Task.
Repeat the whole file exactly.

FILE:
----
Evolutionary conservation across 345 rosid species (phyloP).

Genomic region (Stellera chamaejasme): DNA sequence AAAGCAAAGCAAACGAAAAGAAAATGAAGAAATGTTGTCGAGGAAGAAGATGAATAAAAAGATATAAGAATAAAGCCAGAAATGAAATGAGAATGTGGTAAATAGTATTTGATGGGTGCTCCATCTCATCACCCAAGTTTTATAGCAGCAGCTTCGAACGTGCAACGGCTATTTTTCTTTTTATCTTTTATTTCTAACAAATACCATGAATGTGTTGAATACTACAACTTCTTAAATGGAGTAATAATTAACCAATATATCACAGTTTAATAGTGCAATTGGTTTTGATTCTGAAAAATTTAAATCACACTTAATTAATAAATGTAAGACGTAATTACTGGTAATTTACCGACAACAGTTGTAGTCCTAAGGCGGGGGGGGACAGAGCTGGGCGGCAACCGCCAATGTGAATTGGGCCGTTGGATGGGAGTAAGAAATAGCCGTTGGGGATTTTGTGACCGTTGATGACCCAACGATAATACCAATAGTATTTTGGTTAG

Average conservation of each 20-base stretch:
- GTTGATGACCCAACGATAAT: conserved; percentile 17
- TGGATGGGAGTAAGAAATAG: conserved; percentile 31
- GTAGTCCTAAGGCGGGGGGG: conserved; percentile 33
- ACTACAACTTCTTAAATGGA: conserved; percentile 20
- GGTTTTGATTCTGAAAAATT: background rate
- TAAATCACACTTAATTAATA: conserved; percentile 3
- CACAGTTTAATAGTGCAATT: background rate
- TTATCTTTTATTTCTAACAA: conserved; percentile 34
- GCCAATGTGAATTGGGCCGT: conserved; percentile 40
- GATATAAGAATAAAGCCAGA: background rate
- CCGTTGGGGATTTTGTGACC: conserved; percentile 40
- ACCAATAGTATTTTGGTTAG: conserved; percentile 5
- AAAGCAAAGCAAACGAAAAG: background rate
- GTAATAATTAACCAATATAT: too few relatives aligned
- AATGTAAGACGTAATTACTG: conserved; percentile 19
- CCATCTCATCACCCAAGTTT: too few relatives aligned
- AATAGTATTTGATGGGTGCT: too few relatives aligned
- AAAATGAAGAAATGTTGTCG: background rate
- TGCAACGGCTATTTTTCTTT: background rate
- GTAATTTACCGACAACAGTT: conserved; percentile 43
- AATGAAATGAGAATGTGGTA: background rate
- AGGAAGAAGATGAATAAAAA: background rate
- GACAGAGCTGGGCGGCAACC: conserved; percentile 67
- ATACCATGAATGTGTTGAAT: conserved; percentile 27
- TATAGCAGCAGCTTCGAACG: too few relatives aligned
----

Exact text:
Evolutionary conservation across 345 rosid species (phyloP).

Genomic region (Stellera chamaejasme): DNA sequence AAAGCAAAGCAAACGAAAAGAAAATGAAGAAATGTTGTCGAGGAAGAAGATGAATAAAAAGATATAAGAATAAAGCCAGAAATGAAATGAGAATGTGGTAAATAGTATTTGATGGGTGCTCCATCTCATCACCCAAGTTTTATAGCAGCAGCTTCGAACGTGCAACGGCTATTTTTCTTTTTATCTTTTATTTCTAACAAATACCATGAATGTGTTGAATACTACAACTTCTTAAATGGAGTAATAATTAACCAATATATCACAGTTTAATAGTGCAATTGGTTTTGATTCTGAAAAATTTAAATCACACTTAATTAATAAATGTAAGACGTAATTACTGGTAATTTACCGACAACAGTTGTAGTCCTAAGGCGGGGGGGGACAGAGCTGGGCGGCAACCGCCAATGTGAATTGGGCCGTTGGATGGGAGTAAGAAATAGCCGTTGGGGATTTTGTGACCGTTGATGACCCAACGATAATACCAATAGTATTTTGGTTAG

Average conservation of each 20-base stretch:
- GTTGATGACCCAACGATAAT: conserved; percentile 17
- TGGATGGGAGTAAGAAATAG: conserved; percentile 31
- GTAGTCCTAAGGCGGGGGGG: conserved; percentile 33
- ACTACAACTTCTTAAATGGA: conserved; percentile 20
- GGTTTTGATTCTGAAAAATT: background rate
- TAAATCACACTTAATTAATA: conserved; percentile 3
- CACAGTTTAATAGTGCAATT: background rate
- TTATCTTTTATTTCTAACAA: conserved; percentile 34
- GCCAATGTGAATTGGGCCGT: conserved; percentile 40
- GATATAAGAATAAAGCCAGA: background rate
- CCGTTGGGGATTTTGTGACC: conserved; percentile 40
- ACCAATAGTATTTTGGTTAG: conserved; percentile 5
- AAAGCAAAGCAAACGAAAAG: background rate
- GTAATAATTAACCAATATAT: too few relatives aligned
- AATGTAAGACGTAATTACTG: conserved; percentile 19
- CCATCTCATCACCCAAGTTT: too few relatives aligned
- AATAGTATTTGATGGGTGCT: too few relatives aligned
- AAAATGAAGAAATGTTGTCG: background rate
- TGCAACGGCTATTTTTCTTT: background rate
- GTAATTTACCGACAACAGTT: conserved; percentile 43
- AATGAAATGAGAATGTGGTA: background rate
- AGGAAGAAGATGAATAAAAA: background rate
- GACAGAGCTGGGCGGCAACC: conserved; percentile 67
- ATACCATGAATGTGTTGAAT: conserved; percentile 27
- TATAGCAGCAGCTTCGAACG: too few relatives aligned